Discernment - Monday Musing, May 17, 2021

Dear Church,


Discernment. The word discernment is defined as a wise way of judging between things, or a particularly perceptive way of seeing things. In the context of the church, discernment is done in such a way as to seek spiritual guidance and understanding. Discernment requires us to move beyond our reliance on cognition and intellectual hard work to a place of deep listening and response to the Spirit of God within and among us.


In the Acts of the Apostles (1:15-17, 21-26), we see the early church using a combination of prayer and drawing lots to discern God’s will. The process of discernment in the church is intentionally designed to be slow and deliberate. In our context, discernment means operating on God’s time and waiting patiently for the Holy Spirit to bring the church together. We saw this done most recently during the pastoral search process, which led to my being called to serve as your pastor last year.


The practice of corporate discernment is a means of creating space for God’s activity in our lives, affirming together a shared sense of God’s desire to move in a particular direction. Through the practice of discernment in community, we open ourselves to the wisdom of God that is beyond human wisdom and available to us when we ask for it. But discernment does not take place in a vacuum or by accident. We must first cultivate an environment in which discernment can take place and then enter a process that enables us to actively seek God’s will in the decision that we face.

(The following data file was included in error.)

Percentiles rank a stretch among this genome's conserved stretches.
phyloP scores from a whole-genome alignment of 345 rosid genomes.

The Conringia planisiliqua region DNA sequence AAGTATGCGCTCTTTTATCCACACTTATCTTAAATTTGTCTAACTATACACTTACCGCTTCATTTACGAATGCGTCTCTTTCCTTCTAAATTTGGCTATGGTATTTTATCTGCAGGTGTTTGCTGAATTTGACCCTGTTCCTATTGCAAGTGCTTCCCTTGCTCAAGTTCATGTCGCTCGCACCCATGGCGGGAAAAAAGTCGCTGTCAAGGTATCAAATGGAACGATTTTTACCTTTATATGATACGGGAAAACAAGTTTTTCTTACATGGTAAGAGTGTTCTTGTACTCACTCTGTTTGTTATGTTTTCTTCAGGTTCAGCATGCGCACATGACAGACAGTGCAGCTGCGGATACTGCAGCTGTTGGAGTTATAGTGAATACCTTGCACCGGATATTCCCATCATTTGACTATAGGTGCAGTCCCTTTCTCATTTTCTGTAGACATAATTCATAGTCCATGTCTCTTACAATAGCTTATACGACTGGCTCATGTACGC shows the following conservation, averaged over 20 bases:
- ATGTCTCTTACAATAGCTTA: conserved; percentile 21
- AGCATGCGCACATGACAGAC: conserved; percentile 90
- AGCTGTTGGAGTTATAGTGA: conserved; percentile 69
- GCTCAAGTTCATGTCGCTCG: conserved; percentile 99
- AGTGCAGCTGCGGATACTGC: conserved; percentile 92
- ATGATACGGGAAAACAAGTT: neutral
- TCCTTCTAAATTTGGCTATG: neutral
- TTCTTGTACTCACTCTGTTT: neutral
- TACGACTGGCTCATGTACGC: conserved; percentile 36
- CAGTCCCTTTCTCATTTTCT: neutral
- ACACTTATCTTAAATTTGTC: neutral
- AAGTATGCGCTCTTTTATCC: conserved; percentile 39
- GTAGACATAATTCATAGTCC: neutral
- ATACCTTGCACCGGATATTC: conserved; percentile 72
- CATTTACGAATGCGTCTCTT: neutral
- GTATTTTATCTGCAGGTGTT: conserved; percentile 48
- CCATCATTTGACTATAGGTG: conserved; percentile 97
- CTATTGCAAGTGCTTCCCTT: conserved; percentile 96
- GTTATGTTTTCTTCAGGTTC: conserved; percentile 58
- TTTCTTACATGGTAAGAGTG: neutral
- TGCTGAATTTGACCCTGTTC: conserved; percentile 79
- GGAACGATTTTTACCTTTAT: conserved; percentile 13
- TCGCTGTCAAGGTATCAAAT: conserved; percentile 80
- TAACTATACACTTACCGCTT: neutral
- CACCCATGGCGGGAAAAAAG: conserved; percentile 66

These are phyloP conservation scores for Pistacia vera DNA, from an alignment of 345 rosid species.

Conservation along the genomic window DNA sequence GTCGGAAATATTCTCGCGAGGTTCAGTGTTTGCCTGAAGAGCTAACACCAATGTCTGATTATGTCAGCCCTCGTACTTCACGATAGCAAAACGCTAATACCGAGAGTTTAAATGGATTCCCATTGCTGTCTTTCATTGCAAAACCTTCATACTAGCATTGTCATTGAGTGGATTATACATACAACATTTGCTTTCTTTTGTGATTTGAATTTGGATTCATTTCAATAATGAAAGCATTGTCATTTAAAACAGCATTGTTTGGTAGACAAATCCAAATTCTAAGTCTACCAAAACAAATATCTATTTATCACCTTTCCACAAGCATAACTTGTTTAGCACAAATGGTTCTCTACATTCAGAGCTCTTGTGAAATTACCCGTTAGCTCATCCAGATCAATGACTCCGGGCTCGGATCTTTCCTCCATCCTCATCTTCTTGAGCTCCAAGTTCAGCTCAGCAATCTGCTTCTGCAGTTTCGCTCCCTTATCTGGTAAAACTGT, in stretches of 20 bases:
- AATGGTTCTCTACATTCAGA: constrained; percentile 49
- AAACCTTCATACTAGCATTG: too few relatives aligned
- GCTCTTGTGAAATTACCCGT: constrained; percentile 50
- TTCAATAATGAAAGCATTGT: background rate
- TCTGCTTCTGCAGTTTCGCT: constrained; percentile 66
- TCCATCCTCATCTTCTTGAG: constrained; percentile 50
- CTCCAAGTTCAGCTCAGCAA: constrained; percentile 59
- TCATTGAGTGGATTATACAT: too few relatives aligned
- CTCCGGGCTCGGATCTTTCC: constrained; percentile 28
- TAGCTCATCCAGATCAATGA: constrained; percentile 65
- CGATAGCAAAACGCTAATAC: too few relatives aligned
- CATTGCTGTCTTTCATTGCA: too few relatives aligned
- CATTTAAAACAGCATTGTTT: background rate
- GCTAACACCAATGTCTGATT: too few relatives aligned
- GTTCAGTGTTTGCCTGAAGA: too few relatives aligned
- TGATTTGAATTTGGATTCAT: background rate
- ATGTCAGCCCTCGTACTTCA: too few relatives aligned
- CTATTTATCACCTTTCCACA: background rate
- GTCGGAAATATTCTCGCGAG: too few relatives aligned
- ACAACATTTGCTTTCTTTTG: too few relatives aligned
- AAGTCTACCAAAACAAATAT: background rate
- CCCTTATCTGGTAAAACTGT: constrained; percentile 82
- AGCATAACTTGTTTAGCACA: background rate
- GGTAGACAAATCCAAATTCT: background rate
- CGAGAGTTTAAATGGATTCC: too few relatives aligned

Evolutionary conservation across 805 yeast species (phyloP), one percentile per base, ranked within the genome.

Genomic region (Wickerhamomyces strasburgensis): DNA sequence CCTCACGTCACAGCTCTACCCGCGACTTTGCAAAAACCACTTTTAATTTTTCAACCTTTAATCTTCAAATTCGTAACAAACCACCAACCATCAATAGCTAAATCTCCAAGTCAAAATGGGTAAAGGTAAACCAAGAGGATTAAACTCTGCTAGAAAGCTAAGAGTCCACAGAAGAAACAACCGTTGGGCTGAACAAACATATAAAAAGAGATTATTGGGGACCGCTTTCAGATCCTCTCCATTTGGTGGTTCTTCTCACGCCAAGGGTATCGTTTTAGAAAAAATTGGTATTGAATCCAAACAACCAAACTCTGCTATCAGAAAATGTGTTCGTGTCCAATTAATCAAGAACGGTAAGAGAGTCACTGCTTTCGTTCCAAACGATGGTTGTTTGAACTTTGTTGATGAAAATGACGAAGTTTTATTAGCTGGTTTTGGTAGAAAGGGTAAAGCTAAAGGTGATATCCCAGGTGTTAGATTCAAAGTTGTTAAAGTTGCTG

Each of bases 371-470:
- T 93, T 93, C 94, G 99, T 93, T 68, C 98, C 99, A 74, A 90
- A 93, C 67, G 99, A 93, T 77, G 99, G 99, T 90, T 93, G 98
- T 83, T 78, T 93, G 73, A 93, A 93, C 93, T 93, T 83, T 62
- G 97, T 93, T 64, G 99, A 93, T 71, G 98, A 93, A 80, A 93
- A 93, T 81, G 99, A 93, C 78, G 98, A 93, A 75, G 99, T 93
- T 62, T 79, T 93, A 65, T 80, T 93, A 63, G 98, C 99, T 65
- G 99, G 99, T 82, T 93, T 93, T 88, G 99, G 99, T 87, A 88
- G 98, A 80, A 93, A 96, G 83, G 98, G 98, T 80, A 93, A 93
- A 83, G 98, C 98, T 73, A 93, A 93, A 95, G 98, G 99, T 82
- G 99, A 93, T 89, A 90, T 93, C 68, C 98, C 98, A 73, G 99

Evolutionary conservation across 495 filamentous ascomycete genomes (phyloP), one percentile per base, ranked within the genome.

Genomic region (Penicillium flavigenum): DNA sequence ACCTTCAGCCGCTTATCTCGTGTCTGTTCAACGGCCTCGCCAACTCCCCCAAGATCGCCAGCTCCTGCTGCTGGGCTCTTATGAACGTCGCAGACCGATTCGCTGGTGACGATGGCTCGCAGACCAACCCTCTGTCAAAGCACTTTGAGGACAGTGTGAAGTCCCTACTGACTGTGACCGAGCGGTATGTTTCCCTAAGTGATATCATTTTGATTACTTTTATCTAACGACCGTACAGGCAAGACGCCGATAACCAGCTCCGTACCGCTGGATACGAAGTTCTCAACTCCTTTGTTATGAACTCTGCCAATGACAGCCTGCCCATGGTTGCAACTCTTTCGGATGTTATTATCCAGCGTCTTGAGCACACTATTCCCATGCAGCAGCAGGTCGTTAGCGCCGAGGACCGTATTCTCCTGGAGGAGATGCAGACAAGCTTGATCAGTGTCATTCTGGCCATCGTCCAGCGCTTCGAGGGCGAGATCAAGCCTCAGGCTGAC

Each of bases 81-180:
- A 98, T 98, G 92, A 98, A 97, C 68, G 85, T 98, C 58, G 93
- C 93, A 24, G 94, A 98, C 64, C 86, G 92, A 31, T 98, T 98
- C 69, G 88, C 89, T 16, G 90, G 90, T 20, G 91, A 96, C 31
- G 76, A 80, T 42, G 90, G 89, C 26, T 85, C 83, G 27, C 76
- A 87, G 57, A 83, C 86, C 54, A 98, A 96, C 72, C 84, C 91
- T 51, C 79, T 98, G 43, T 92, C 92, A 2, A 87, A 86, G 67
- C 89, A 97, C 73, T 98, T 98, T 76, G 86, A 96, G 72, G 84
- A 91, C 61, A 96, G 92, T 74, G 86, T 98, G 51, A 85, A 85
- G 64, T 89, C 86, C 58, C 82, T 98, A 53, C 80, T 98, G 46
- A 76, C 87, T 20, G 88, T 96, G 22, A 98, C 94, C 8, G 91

In his letter to the Romans, the Apostle Paul indicates that the ability to discern the will of God is a natural by-product of spiritual transformation in community. Paul writes, “Don't become so well-adjusted to your culture that you fit into it without even thinking. Instead, fix your attention on God. You’ll be changed from the inside out. Readily recognize what he wants from you, and quickly respond to it. Unlike the culture around you, always dragging you down to its level of immaturity, God brings the best out of you, develops well-formed maturity in you.” (12:2, The Message)


Next Sunday the church will gather following worship to discuss the outcome of the Cape Mediation report on the interviews that were recently held with members of our congregation. The report draws attention to areas where we are thriving as well as challenges we face. Our congregation has endured hardships and disappointments over the years, but we are committed to being together in ways that are spiritually transforming, called to serve as the body of Christ in our community.


It is my prayer that we continue to act from a clear sense of God’s desire for us as we discover the vision of where God will take our congregation in the future. I invite you to be part of this discerning journey of faith. See you in church!

Faithfully,

Darren

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